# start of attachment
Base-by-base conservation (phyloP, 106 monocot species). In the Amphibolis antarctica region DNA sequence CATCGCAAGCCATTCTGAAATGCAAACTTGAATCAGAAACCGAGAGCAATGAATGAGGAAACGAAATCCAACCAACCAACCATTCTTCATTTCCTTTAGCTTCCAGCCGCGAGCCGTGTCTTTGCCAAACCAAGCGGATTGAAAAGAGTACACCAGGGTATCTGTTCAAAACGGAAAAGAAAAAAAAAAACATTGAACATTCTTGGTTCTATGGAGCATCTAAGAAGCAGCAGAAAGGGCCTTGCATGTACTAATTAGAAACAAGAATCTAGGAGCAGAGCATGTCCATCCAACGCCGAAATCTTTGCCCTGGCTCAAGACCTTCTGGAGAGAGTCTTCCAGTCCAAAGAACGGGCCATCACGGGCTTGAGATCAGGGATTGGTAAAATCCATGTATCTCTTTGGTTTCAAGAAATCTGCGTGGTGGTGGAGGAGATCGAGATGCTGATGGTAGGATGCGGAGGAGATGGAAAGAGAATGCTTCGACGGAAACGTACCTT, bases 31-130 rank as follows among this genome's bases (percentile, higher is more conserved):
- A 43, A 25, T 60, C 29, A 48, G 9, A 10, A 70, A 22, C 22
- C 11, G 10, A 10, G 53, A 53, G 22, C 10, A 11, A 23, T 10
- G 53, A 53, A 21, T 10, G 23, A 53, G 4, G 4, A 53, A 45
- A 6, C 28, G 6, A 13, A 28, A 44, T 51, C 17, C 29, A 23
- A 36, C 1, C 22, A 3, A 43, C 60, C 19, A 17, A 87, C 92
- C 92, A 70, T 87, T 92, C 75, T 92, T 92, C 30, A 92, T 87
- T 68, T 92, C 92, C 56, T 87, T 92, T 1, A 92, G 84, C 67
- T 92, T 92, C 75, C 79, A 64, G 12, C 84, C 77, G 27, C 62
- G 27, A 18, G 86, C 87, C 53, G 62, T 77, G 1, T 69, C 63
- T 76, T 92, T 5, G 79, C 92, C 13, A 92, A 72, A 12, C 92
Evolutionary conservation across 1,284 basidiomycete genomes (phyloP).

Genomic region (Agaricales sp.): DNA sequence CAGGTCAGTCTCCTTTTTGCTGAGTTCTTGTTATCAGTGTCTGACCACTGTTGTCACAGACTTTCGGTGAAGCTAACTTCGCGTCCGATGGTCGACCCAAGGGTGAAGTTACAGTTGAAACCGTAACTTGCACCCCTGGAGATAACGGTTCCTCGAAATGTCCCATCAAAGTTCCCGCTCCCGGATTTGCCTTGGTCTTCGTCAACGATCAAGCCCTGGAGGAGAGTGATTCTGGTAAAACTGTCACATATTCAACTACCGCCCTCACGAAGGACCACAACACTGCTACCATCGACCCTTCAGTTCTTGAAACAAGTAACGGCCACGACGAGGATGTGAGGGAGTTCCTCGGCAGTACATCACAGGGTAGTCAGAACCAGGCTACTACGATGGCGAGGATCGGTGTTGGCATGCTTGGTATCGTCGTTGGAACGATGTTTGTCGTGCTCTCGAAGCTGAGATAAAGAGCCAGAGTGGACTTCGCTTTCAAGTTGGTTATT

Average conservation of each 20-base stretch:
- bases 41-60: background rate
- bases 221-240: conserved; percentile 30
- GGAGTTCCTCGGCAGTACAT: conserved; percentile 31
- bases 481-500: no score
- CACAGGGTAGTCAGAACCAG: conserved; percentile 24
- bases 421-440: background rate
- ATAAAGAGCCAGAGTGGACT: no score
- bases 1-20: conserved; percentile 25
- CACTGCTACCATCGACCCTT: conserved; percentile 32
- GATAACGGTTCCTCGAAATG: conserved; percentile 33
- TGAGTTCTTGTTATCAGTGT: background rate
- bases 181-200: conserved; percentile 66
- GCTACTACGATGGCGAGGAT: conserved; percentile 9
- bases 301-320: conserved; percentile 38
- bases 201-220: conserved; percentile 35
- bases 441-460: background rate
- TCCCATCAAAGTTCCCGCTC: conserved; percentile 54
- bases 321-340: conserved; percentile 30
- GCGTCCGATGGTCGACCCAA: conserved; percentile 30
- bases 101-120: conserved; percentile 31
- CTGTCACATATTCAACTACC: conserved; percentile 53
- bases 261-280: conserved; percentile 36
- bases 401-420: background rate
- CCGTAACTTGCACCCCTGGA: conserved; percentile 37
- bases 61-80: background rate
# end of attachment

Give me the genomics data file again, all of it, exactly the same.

Base-by-base conservation (phyloP, 106 monocot species). In the Amphibolis antarctica region DNA sequence CATCGCAAGCCATTCTGAAATGCAAACTTGAATCAGAAACCGAGAGCAATGAATGAGGAAACGAAATCCAACCAACCAACCATTCTTCATTTCCTTTAGCTTCCAGCCGCGAGCCGTGTCTTTGCCAAACCAAGCGGATTGAAAAGAGTACACCAGGGTATCTGTTCAAAACGGAAAAGAAAAAAAAAAACATTGAACATTCTTGGTTCTATGGAGCATCTAAGAAGCAGCAGAAAGGGCCTTGCATGTACTAATTAGAAACAAGAATCTAGGAGCAGAGCATGTCCATCCAACGCCGAAATCTTTGCCCTGGCTCAAGACCTTCTGGAGAGAGTCTTCCAGTCCAAAGAACGGGCCATCACGGGCTTGAGATCAGGGATTGGTAAAATCCATGTATCTCTTTGGTTTCAAGAAATCTGCGTGGTGGTGGAGGAGATCGAGATGCTGATGGTAGGATGCGGAGGAGATGGAAAGAGAATGCTTCGACGGAAACGTACCTT, bases 31-130 rank as follows among this genome's bases (percentile, higher is more conserved):
- A 43, A 25, T 60, C 29, A 48, G 9, A 10, A 70, A 22, C 22
- C 11, G 10, A 10, G 53, A 53, G 22, C 10, A 11, A 23, T 10
- G 53, A 53, A 21, T 10, G 23, A 53, G 4, G 4, A 53, A 45
- A 6, C 28, G 6, A 13, A 28, A 44, T 51, C 17, C 29, A 23
- A 36, C 1, C 22, A 3, A 43, C 60, C 19, A 17, A 87, C 92
- C 92, A 70, T 87, T 92, C 75, T 92, T 92, C 30, A 92, T 87
- T 68, T 92, C 92, C 56, T 87, T 92, T 1, A 92, G 84, C 67
- T 92, T 92, C 75, C 79, A 64, G 12, C 84, C 77, G 27, C 62
- G 27, A 18, G 86, C 87, C 53, G 62, T 77, G 1, T 69, C 63
- T 76, T 92, T 5, G 79, C 92, C 13, A 92, A 72, A 12, C 92
Evolutionary conservation across 1,284 basidiomycete genomes (phyloP).

Genomic region (Agaricales sp.): DNA sequence CAGGTCAGTCTCCTTTTTGCTGAGTTCTTGTTATCAGTGTCTGACCACTGTTGTCACAGACTTTCGGTGAAGCTAACTTCGCGTCCGATGGTCGACCCAAGGGTGAAGTTACAGTTGAAACCGTAACTTGCACCCCTGGAGATAACGGTTCCTCGAAATGTCCCATCAAAGTTCCCGCTCCCGGATTTGCCTTGGTCTTCGTCAACGATCAAGCCCTGGAGGAGAGTGATTCTGGTAAAACTGTCACATATTCAACTACCGCCCTCACGAAGGACCACAACACTGCTACCATCGACCCTTCAGTTCTTGAAACAAGTAACGGCCACGACGAGGATGTGAGGGAGTTCCTCGGCAGTACATCACAGGGTAGTCAGAACCAGGCTACTACGATGGCGAGGATCGGTGTTGGCATGCTTGGTATCGTCGTTGGAACGATGTTTGTCGTGCTCTCGAAGCTGAGATAAAGAGCCAGAGTGGACTTCGCTTTCAAGTTGGTTATT

Average conservation of each 20-base stretch:
- bases 41-60: background rate
- bases 221-240: conserved; percentile 30
- GGAGTTCCTCGGCAGTACAT: conserved; percentile 31
- bases 481-500: no score
- CACAGGGTAGTCAGAACCAG: conserved; percentile 24
- bases 421-440: background rate
- ATAAAGAGCCAGAGTGGACT: no score
- bases 1-20: conserved; percentile 25
- CACTGCTACCATCGACCCTT: conserved; percentile 32
- GATAACGGTTCCTCGAAATG: conserved; percentile 33
- TGAGTTCTTGTTATCAGTGT: background rate
- bases 181-200: conserved; percentile 66
- GCTACTACGATGGCGAGGAT: conserved; percentile 9
- bases 301-320: conserved; percentile 38
- bases 201-220: conserved; percentile 35
- bases 441-460: background rate
- TCCCATCAAAGTTCCCGCTC: conserved; percentile 54
- bases 321-340: conserved; percentile 30
- GCGTCCGATGGTCGACCCAA: conserved; percentile 30
- bases 101-120: conserved; percentile 31
- CTGTCACATATTCAACTACC: conserved; percentile 53
- bases 261-280: conserved; percentile 36
- bases 401-420: background rate
- CCGTAACTTGCACCCCTGGA: conserved; percentile 37
- bases 61-80: background rate